As another Premier League season draws to a close, the prospect of choosing the manager of the year looms on the horizon, surely an obvious choice? The affable Brendan Rodgers could potentially guide a thrilling Liverpool side to their first league title in 24 years.
Liverpool have certainly played breath-taking football this season, with the incessant free scoring of Suarez, Sterling and Sturridge. The most optimistic Kopite would not have expected at the beginning of the season that championship honours would head to Anfield so soon in Rodgers’ reign, and even if they fall short it has been a truly outstanding season with the Northern Irishman at the helm.
However, another man wholly deserves the same credit and recognition albeit for an altogether different achievement this season. When Tony Pulis replaced Ian Holloway at Crystal Palace back in November the team languished at the bottom of the table with only 4 points from 11 games, with not many giving them a hope of survival.
Pulis always seemed the perfect fit at Selhurst Park, the Welshman having gained a reputation for having the Midas touch with squads that appear to lack depth and a shoestring budget to improve them. His style of management is direct and popularly known as unglamorous, but the man is the master at grinding out important results.
Crystal Palace’s track record in the Premier League is shockingly brief as previous play-off successes in 1997 and 2004 ended in swift relegation the first season back in the top flight. That legacy can be drag on a club like Palace. However, Pulis seems to have brought some solidity to the club and the innate belief that they belong where they are.
He has done this before of course with Stoke City. Again he never had the biggest resources, yet he adapted the play of the side and brought a belief that they were part of the furniture when the media were predicting an instant return to the Championship. The Britannia became an intimidating fortress to play at and his direct style was a revelation at grinding the results to finish an admirable 12th placed finish.
How he never got the recognition he deserved during this stage of his career is probably down to his less than fashionable style and the criticism and portrayal of this in the media. His achievement with Stoke was staggering taking them from the bottom of the Championship, to a Cup Final and hosting Valencia in the Europa League.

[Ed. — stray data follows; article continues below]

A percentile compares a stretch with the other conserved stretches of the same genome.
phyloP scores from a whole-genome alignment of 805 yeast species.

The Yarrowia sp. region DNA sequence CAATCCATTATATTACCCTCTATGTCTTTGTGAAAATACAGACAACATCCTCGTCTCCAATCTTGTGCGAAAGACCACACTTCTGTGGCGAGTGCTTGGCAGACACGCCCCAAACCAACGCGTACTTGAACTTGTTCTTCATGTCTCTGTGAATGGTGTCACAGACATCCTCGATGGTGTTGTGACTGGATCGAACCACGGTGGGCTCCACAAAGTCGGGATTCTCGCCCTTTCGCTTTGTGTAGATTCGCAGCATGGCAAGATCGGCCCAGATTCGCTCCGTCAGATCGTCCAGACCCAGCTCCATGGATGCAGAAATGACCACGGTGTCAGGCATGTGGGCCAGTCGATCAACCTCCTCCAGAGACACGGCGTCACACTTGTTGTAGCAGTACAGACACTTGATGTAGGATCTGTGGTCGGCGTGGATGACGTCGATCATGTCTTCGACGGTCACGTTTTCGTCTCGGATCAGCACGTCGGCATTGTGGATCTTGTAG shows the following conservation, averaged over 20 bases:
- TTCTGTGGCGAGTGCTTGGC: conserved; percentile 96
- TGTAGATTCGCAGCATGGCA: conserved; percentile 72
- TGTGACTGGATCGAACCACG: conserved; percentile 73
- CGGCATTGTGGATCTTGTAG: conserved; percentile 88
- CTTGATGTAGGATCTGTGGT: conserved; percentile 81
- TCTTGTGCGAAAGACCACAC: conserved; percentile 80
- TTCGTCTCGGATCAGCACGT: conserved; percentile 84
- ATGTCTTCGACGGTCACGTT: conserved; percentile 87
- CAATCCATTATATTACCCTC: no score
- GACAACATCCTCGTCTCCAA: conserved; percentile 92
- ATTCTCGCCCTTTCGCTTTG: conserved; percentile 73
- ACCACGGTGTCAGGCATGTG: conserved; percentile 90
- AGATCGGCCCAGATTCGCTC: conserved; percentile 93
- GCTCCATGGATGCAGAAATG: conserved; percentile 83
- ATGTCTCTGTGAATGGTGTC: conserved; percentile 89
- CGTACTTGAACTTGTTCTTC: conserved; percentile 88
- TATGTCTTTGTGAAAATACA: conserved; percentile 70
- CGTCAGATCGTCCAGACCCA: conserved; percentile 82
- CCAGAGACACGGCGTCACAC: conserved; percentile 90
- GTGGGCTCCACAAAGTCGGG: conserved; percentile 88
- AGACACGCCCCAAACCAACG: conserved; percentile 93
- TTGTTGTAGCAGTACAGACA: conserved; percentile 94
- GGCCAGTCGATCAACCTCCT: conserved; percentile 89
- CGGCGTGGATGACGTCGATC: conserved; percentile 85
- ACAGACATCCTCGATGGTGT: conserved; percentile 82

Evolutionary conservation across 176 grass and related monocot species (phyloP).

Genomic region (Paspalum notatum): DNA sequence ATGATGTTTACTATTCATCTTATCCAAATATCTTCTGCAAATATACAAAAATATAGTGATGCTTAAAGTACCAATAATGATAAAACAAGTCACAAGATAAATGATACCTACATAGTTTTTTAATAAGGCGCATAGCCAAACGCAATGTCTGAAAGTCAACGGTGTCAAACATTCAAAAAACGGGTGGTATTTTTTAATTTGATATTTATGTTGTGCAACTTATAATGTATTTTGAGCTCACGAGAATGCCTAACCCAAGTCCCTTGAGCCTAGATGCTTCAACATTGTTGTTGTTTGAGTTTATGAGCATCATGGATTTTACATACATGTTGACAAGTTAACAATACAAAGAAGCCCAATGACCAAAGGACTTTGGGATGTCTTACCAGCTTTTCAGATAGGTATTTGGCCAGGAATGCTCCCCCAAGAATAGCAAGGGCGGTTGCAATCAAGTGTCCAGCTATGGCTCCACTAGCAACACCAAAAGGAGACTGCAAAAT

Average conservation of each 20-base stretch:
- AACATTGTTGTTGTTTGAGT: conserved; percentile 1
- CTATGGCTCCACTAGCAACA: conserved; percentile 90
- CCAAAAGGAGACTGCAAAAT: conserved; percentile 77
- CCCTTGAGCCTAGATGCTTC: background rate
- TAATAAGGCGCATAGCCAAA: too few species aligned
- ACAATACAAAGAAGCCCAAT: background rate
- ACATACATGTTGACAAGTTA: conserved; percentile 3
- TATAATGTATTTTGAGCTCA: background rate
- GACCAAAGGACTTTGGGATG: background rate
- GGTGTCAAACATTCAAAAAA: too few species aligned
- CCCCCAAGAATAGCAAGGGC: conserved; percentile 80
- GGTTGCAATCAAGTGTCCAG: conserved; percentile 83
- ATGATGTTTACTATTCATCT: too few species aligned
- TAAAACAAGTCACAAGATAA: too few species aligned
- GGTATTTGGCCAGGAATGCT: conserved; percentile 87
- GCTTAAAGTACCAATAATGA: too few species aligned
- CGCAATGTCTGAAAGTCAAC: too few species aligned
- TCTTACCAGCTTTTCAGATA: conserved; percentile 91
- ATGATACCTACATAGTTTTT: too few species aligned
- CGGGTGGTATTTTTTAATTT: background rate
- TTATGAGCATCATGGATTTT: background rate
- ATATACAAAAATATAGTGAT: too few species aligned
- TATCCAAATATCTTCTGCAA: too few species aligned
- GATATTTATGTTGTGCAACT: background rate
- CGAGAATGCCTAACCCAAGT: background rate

The fact we now see Stoke as part of the fixtures and fittings of the top flight is solely down to Pulis and laid a solid foundation for Mark Hughes’ current top half success with the Potters. The fans at Selhurst Park will be hoping of a similar return with Welshman.
Arguably his recent achievement at Palace is even more remarkable considering the squad he inherited from Holloway contained a stagnant Chamakh and players of questionable pedigree like Dwight Gayle, and all but four who featured at Upton Park last week were part of side who limped to promotion last season.
He has rejuvenated Chamakh, who has chipped in with vital goals, and has given Damien Delaney a new lease of life after he considered retirement in 2012. The extent of his man management skill has been on display with the Eagles as he has squeezed out every ounce of effort and belief in his players and formed a collective unit from an untested and inexperienced side.
He has also made shrewd acquisitions in Scott Dann and Joe Ledley, in contrast to Cardiff’s wastefulness and Hull’s big spending on Huddlestone, Jelavic and Long; Pulis has been conservative with the transfer kitty.
With only six clubs accruing more than the 39 points in 24 matches since Pulis’ appointment the statistics don’t lie in measuring his impact. The architect of another win at Upton Park last week means that Pulis has delivered Palace’s first consecutive Premier League season after securing safety. It could be yet be a top ten finish.
There seems to be a lot praise being heaped on Pulis, but will it be enough for anyone to shake off the belief that he will come a near second to Rodgers? In England we love an underdog and there has been no bigger one this season than the popular Palace. It’s about time the underdog’s master in Pulis finally got the recognition he deserves.
Image courtesy of Football 365